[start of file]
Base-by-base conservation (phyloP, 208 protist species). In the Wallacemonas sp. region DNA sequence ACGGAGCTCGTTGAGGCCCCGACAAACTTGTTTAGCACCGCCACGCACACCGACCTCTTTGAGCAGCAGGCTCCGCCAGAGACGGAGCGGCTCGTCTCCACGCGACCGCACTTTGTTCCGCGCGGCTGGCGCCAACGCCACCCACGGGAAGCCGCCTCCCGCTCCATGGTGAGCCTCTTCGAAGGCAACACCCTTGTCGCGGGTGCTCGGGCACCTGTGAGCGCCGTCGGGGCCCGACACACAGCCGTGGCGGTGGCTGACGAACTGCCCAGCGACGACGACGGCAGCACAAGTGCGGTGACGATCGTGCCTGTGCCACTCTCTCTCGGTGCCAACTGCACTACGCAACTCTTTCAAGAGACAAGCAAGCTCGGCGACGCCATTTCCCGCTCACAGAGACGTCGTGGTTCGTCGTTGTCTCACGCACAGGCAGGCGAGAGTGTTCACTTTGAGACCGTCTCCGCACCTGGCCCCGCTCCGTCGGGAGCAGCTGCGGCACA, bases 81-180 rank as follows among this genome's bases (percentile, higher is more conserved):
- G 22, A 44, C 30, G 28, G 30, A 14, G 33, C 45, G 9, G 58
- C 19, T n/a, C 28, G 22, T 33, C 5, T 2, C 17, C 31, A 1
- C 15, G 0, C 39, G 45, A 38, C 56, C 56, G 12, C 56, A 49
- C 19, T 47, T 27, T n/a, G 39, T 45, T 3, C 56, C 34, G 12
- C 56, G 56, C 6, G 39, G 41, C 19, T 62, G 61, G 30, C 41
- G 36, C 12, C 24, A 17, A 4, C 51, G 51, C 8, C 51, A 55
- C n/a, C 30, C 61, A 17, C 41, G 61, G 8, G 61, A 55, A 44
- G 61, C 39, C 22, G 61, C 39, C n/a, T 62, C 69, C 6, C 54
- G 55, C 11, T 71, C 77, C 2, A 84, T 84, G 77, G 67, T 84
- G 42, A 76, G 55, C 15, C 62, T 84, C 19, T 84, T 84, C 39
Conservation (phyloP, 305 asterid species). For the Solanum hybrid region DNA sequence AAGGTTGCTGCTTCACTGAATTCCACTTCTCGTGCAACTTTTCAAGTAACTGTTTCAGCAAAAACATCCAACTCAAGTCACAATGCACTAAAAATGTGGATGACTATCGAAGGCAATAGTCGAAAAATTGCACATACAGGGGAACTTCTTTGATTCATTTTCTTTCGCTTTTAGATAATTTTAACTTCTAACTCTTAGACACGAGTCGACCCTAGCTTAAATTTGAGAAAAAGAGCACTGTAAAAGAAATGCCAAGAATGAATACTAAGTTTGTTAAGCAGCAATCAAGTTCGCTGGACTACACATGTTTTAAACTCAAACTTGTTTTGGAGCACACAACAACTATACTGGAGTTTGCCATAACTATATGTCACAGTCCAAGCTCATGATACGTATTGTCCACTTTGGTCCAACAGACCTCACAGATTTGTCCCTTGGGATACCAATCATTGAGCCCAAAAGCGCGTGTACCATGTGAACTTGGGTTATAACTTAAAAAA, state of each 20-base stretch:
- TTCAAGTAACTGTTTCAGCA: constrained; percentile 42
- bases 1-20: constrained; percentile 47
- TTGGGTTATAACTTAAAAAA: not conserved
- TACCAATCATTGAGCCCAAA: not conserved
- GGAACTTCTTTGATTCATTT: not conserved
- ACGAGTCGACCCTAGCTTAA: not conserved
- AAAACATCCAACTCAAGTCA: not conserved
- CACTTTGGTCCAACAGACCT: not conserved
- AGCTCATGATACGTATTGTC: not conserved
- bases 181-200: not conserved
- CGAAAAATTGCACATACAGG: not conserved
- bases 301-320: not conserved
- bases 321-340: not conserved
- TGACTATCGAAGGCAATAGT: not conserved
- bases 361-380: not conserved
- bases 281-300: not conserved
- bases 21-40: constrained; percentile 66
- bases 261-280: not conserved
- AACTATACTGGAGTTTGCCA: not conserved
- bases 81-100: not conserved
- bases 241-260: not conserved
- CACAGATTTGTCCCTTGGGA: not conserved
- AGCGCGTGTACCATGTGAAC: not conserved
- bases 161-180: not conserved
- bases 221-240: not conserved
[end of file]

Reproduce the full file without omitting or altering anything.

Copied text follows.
Base-by-base conservation (phyloP, 208 protist species). In the Wallacemonas sp. region DNA sequence ACGGAGCTCGTTGAGGCCCCGACAAACTTGTTTAGCACCGCCACGCACACCGACCTCTTTGAGCAGCAGGCTCCGCCAGAGACGGAGCGGCTCGTCTCCACGCGACCGCACTTTGTTCCGCGCGGCTGGCGCCAACGCCACCCACGGGAAGCCGCCTCCCGCTCCATGGTGAGCCTCTTCGAAGGCAACACCCTTGTCGCGGGTGCTCGGGCACCTGTGAGCGCCGTCGGGGCCCGACACACAGCCGTGGCGGTGGCTGACGAACTGCCCAGCGACGACGACGGCAGCACAAGTGCGGTGACGATCGTGCCTGTGCCACTCTCTCTCGGTGCCAACTGCACTACGCAACTCTTTCAAGAGACAAGCAAGCTCGGCGACGCCATTTCCCGCTCACAGAGACGTCGTGGTTCGTCGTTGTCTCACGCACAGGCAGGCGAGAGTGTTCACTTTGAGACCGTCTCCGCACCTGGCCCCGCTCCGTCGGGAGCAGCTGCGGCACA, bases 81-180 rank as follows among this genome's bases (percentile, higher is more conserved):
- G 22, A 44, C 30, G 28, G 30, A 14, G 33, C 45, G 9, G 58
- C 19, T n/a, C 28, G 22, T 33, C 5, T 2, C 17, C 31, A 1
- C 15, G 0, C 39, G 45, A 38, C 56, C 56, G 12, C 56, A 49
- C 19, T 47, T 27, T n/a, G 39, T 45, T 3, C 56, C 34, G 12
- C 56, G 56, C 6, G 39, G 41, C 19, T 62, G 61, G 30, C 41
- G 36, C 12, C 24, A 17, A 4, C 51, G 51, C 8, C 51, A 55
- C n/a, C 30, C 61, A 17, C 41, G 61, G 8, G 61, A 55, A 44
- G 61, C 39, C 22, G 61, C 39, C n/a, T 62, C 69, C 6, C 54
- G 55, C 11, T 71, C 77, C 2, A 84, T 84, G 77, G 67, T 84
- G 42, A 76, G 55, C 15, C 62, T 84, C 19, T 84, T 84, C 39
Conservation (phyloP, 305 asterid species). For the Solanum hybrid region DNA sequence AAGGTTGCTGCTTCACTGAATTCCACTTCTCGTGCAACTTTTCAAGTAACTGTTTCAGCAAAAACATCCAACTCAAGTCACAATGCACTAAAAATGTGGATGACTATCGAAGGCAATAGTCGAAAAATTGCACATACAGGGGAACTTCTTTGATTCATTTTCTTTCGCTTTTAGATAATTTTAACTTCTAACTCTTAGACACGAGTCGACCCTAGCTTAAATTTGAGAAAAAGAGCACTGTAAAAGAAATGCCAAGAATGAATACTAAGTTTGTTAAGCAGCAATCAAGTTCGCTGGACTACACATGTTTTAAACTCAAACTTGTTTTGGAGCACACAACAACTATACTGGAGTTTGCCATAACTATATGTCACAGTCCAAGCTCATGATACGTATTGTCCACTTTGGTCCAACAGACCTCACAGATTTGTCCCTTGGGATACCAATCATTGAGCCCAAAAGCGCGTGTACCATGTGAACTTGGGTTATAACTTAAAAAA, state of each 20-base stretch:
- TTCAAGTAACTGTTTCAGCA: constrained; percentile 42
- bases 1-20: constrained; percentile 47
- TTGGGTTATAACTTAAAAAA: not conserved
- TACCAATCATTGAGCCCAAA: not conserved
- GGAACTTCTTTGATTCATTT: not conserved
- ACGAGTCGACCCTAGCTTAA: not conserved
- AAAACATCCAACTCAAGTCA: not conserved
- CACTTTGGTCCAACAGACCT: not conserved
- AGCTCATGATACGTATTGTC: not conserved
- bases 181-200: not conserved
- CGAAAAATTGCACATACAGG: not conserved
- bases 301-320: not conserved
- bases 321-340: not conserved
- TGACTATCGAAGGCAATAGT: not conserved
- bases 361-380: not conserved
- bases 281-300: not conserved
- bases 21-40: constrained; percentile 66
- bases 261-280: not conserved
- AACTATACTGGAGTTTGCCA: not conserved
- bases 81-100: not conserved
- bases 241-260: not conserved
- CACAGATTTGTCCCTTGGGA: not conserved
- AGCGCGTGTACCATGTGAAC: not conserved
- bases 161-180: not conserved
- bases 221-240: not conserved